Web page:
O Lord, you have deceived me, and I was deceived; you are stronger than I, and you have prevailed. I have become a laughingstock all the day; everyone mocks me. (Jer. 20:7) Why did I come out from the womb to see toil and sorrow and spend my days in shame? (Jer. 20:18)
Gracious Father, this is some pretty raw praying by one of your called and beloved prophets. Jeremiah’s lament makes me thankful today for the freedom you give us to bring our unfiltered and unfettered feelings to you. If we don’t bring our painful emotions to you, we will take them somewhere. Somebody besides ourselves will feel the brunt of our anguish and anger, disconnect and disillusionment.
Father, only you have the big enough heart and broad enough shoulders to walk with us through our seasons of chaos and confusion. I praise you for your constant, compassionate welcome. If you’re not put off by Jeremiah’s struggle, surely you will take on ours.
It’s comforting to know that the same prophet who assured others of your gracious promise and good plan—a plan for prosperity, not harm (Jer. 29:11); the same prophet who gave us a vision of the glory and the grace of the new covenant (Jer. 31:31-34); this same prophet, like us, experienced seasons in which he felt deceived, betrayed, and abandoned—even regretting the day he was born. We’re all weak and broken. We all need the gospel of your grace, every single day.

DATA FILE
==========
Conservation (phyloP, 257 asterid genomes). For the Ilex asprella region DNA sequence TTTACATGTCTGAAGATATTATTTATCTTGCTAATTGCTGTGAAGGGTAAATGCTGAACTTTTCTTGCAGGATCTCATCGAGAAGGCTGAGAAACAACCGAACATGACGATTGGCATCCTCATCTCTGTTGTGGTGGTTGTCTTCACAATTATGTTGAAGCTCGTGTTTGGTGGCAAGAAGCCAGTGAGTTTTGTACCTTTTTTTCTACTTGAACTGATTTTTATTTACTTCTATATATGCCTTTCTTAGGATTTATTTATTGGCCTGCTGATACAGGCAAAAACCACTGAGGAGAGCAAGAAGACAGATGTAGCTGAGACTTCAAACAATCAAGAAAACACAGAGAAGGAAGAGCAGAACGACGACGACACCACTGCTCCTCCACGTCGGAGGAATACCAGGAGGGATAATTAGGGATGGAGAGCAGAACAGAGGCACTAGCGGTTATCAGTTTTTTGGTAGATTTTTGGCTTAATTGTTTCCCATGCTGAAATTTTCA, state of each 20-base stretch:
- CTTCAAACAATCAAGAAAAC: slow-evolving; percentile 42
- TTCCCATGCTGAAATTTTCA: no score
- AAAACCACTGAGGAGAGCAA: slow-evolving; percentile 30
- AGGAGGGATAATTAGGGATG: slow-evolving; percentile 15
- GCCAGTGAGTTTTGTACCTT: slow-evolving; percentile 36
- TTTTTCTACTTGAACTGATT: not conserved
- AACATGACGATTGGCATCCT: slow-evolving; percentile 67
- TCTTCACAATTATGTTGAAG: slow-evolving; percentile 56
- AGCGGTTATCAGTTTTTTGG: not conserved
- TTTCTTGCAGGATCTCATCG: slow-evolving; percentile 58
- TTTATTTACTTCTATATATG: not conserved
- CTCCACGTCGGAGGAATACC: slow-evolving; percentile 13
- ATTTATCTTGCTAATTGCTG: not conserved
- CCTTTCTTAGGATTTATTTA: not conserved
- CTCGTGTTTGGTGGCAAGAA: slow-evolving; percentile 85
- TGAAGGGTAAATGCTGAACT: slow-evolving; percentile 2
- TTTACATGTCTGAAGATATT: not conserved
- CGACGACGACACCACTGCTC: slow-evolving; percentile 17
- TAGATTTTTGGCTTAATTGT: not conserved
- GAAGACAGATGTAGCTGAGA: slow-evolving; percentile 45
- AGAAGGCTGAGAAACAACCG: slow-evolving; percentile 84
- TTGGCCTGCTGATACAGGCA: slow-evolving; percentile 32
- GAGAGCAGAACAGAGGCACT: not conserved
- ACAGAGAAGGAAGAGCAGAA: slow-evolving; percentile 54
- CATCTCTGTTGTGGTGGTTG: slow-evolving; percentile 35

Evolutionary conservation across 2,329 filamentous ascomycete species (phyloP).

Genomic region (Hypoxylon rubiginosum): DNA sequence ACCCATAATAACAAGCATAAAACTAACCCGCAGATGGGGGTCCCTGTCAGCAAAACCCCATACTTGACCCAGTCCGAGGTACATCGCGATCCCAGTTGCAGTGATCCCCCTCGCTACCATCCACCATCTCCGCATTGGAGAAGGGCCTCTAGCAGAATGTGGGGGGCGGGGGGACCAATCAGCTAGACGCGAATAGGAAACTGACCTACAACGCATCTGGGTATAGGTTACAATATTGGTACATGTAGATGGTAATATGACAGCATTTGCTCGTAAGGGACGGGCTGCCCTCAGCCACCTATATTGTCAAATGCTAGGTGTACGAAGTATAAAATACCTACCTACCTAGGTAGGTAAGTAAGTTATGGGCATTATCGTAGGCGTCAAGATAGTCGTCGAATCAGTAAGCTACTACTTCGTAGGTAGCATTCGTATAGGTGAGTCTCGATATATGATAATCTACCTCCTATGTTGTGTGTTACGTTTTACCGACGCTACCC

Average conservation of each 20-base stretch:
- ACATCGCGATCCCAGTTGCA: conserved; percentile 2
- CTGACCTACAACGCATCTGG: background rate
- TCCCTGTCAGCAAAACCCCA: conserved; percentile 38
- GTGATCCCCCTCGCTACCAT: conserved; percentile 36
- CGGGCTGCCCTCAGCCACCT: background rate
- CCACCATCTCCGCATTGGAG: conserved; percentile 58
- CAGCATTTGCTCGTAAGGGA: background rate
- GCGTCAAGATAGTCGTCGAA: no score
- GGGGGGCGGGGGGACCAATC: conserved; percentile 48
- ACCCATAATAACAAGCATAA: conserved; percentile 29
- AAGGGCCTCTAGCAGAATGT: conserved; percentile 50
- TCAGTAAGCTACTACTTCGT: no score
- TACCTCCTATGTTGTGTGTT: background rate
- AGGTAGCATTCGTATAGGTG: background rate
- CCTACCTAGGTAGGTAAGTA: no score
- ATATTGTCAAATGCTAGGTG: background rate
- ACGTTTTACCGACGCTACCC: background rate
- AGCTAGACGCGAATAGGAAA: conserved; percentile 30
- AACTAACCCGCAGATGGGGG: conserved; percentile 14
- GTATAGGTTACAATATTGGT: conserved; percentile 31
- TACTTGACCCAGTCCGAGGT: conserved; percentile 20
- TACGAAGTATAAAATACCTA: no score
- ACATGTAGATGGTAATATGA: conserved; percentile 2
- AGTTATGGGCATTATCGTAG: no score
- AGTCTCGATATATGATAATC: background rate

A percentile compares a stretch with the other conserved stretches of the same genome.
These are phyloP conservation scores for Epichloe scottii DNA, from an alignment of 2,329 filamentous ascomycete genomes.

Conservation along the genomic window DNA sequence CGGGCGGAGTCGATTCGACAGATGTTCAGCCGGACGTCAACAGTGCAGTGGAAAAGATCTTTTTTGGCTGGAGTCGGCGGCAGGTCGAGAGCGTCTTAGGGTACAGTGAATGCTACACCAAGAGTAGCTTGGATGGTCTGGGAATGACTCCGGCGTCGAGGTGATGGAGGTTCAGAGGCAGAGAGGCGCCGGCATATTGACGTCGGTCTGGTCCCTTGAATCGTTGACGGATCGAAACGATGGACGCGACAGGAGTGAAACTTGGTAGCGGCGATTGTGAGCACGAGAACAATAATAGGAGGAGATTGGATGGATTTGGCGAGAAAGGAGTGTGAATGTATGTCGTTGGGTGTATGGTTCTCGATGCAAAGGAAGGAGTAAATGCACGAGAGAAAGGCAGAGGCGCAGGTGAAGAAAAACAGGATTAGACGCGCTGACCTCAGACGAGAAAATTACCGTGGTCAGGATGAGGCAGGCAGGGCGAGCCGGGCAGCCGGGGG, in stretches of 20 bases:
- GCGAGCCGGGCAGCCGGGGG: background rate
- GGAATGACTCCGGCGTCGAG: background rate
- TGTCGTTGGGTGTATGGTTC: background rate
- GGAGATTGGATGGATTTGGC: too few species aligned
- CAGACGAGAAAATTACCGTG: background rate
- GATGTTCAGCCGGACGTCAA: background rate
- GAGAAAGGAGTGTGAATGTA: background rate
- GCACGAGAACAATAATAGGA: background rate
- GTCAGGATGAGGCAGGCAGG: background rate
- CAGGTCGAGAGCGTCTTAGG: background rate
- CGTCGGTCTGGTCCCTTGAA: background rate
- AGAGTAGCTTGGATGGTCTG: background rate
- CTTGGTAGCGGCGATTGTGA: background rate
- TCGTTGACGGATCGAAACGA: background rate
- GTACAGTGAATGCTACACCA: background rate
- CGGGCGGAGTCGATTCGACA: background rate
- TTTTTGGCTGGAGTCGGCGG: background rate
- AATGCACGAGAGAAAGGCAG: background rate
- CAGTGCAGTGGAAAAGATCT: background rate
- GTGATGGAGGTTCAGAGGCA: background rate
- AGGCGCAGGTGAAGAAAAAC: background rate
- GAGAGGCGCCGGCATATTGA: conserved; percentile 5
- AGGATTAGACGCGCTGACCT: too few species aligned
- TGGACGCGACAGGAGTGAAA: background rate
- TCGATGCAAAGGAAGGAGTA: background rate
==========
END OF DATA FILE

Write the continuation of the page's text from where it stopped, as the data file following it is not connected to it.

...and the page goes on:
This gives me courage as I seek to steward my own feelings. But today it gives me compassion as I pray for a few friends who are feeling exactly what Jeremiah felt. For the friend I sat with yesterday who’s feeling set up, chewed up, and spit out by you, bring the gospel to bear. She loves you, but she feels abandoned by you. She knows better, but she feels bitter. My instinct is to “fix her,” but the way of the gospel is to listen and love before launching. Give me patience and kindness as I trust you to restore her to gospel sanity.
For my friend whose spiritual melancholia is heading to an even darker place, Father, give me wisdom. What part of his struggle is purely physical? What’s, to some degree, demonic? What’s just plane ole’ pity party? I can’t tell, but I trust you to love him through me and to give me the grace I need to walk with him. Help me, Father, and heal my friends. Meet them as you met Jeremiah. So very Amen I pray, in Jesus’ strong and loving name.